Equally interesting are stories about disabled North Koreans, who were subject to official discrimination until the 1980s. In 2012 a disabled North Korean athlete participated in the London Paralympics, and soon afterward the British capital hosted concerts by the DPRK musical Para-Ensemble. These events were not just for show or for winning the support of ever-credulous foreigners: attitudes towards disabled people began to change inside the North as well.
Thae’s book demonstrates the power of contact to initiate small changes
The book does not shy away from larger issues related to North Korean grand strategy. Thae Yong-ho clearly says that Kim Jong Un government will never surrender nuclear weapons.
He discusses the purges which followed the rise of Kim Jong Un (interestingly, he predicted the assassination of Kim Jong Nam), and says he believes that political terror is not compatible with economic reforms – a view this author does not share.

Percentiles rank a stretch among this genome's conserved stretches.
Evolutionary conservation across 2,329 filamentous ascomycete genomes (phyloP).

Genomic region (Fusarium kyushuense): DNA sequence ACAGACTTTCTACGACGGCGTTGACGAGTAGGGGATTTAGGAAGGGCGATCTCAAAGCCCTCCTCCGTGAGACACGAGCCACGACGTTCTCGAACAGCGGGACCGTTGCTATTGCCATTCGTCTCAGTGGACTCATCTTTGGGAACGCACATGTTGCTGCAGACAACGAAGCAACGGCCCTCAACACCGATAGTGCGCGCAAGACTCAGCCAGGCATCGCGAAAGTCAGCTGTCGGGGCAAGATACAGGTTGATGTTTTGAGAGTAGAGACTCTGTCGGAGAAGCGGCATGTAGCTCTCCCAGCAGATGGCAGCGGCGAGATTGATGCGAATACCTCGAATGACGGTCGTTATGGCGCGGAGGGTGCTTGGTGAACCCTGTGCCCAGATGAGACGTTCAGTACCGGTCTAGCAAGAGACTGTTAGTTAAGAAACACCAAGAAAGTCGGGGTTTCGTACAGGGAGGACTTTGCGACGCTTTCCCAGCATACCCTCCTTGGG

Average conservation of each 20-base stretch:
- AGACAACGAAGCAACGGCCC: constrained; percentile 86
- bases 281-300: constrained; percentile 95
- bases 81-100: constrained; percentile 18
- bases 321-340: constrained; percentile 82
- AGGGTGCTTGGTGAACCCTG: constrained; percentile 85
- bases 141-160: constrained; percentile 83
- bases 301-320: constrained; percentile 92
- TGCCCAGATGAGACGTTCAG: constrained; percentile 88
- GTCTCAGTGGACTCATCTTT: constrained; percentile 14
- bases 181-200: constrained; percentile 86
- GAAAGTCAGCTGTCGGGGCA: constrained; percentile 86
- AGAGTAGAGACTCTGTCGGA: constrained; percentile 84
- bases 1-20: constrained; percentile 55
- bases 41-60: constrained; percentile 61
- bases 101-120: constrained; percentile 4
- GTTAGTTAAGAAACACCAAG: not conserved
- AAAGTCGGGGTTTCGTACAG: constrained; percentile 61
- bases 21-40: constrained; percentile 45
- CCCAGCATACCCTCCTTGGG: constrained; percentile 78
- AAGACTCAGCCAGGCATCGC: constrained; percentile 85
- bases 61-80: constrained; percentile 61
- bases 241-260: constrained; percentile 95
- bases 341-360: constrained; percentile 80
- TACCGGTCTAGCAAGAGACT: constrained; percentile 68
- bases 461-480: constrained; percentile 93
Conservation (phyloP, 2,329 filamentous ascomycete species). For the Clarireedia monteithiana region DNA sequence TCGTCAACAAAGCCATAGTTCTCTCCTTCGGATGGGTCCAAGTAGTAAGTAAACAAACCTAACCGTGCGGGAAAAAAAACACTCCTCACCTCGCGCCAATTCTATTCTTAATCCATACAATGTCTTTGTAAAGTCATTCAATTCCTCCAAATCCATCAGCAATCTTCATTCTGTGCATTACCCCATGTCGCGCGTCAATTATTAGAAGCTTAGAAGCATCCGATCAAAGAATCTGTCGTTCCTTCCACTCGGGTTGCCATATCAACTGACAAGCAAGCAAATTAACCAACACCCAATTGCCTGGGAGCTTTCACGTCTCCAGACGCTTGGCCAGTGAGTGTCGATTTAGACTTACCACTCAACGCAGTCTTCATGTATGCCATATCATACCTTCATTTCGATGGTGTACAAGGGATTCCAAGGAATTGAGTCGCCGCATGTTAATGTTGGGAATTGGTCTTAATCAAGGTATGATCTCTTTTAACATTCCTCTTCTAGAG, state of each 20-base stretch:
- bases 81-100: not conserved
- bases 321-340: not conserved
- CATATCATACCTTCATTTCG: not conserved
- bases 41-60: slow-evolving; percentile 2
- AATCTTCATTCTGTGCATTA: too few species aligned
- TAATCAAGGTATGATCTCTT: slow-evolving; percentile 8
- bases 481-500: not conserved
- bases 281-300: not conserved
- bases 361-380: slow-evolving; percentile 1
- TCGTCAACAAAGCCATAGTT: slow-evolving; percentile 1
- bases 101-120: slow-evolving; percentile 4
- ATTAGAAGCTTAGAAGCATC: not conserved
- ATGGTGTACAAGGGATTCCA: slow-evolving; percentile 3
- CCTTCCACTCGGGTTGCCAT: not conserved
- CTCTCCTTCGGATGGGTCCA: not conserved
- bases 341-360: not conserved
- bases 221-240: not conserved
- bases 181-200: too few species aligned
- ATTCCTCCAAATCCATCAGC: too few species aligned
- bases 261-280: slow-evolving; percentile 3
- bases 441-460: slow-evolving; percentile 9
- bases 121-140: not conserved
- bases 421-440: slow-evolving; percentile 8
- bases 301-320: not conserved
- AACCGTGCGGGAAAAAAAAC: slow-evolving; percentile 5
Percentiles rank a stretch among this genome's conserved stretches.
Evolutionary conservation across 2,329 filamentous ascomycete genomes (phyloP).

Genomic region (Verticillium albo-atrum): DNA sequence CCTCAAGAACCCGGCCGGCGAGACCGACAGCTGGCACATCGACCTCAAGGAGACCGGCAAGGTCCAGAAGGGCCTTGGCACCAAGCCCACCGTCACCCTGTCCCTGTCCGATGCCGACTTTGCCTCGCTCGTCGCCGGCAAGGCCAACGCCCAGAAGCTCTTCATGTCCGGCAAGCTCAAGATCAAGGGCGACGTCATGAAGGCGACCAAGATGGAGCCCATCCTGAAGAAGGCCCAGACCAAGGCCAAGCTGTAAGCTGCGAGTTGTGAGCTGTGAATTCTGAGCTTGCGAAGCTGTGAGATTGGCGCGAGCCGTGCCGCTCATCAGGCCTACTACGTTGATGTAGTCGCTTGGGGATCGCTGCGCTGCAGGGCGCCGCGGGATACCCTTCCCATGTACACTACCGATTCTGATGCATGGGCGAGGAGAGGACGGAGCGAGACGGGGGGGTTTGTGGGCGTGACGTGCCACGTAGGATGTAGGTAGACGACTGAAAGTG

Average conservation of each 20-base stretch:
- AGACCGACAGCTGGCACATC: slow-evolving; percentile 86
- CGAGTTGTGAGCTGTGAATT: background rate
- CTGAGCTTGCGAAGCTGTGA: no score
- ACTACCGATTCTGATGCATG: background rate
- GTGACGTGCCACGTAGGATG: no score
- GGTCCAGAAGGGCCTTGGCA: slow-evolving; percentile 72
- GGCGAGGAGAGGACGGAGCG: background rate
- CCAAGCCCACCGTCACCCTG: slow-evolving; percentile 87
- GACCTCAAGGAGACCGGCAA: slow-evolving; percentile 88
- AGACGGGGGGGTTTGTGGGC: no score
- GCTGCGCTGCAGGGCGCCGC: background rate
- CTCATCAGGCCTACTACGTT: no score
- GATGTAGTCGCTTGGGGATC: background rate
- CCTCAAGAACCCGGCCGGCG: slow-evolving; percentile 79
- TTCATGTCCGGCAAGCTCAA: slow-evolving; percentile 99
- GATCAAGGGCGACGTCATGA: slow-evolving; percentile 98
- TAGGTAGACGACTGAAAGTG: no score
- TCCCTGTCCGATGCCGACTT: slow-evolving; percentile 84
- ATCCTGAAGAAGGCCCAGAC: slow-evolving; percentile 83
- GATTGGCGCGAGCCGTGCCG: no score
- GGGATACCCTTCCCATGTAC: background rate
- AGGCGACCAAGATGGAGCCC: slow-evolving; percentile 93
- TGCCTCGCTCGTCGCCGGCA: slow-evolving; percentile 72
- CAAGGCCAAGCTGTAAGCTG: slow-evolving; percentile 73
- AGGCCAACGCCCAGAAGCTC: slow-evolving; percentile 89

These are merely some randomly chosen stories and observations from Thae’s work – these can be found at more or less every page of this large book, one of the best ever written by a North Korean defector. Given it deals with many issues which are of great interest to the Western reader, one can only hope that it will be translated into English soon.
Edited by Oliver Hotham
Featured image: Guiparang
This is the second part of a two-part series by Andrei Lankov looking at some of the most interesting revelations from the memoirs of Thae Yong-ho, one of the highest-ranking North Korean diplomats to ever defect. The book, “Cypher of the third-floor secretariat,” can be purchased here.For the last few weeks, the bestsellers list in South Korea has been dominated by a book by Thae
Andrei Lankov is a Director at NK News and writes exclusively for the site as one of the world's leading authorities on North Korea. A graduate of Leningrad State University, he attended Pyongyang's Kim Il Sung University from 1984-5 - an experience you can read about here. In addition to his writing, he is also a Professor at Kookmin University.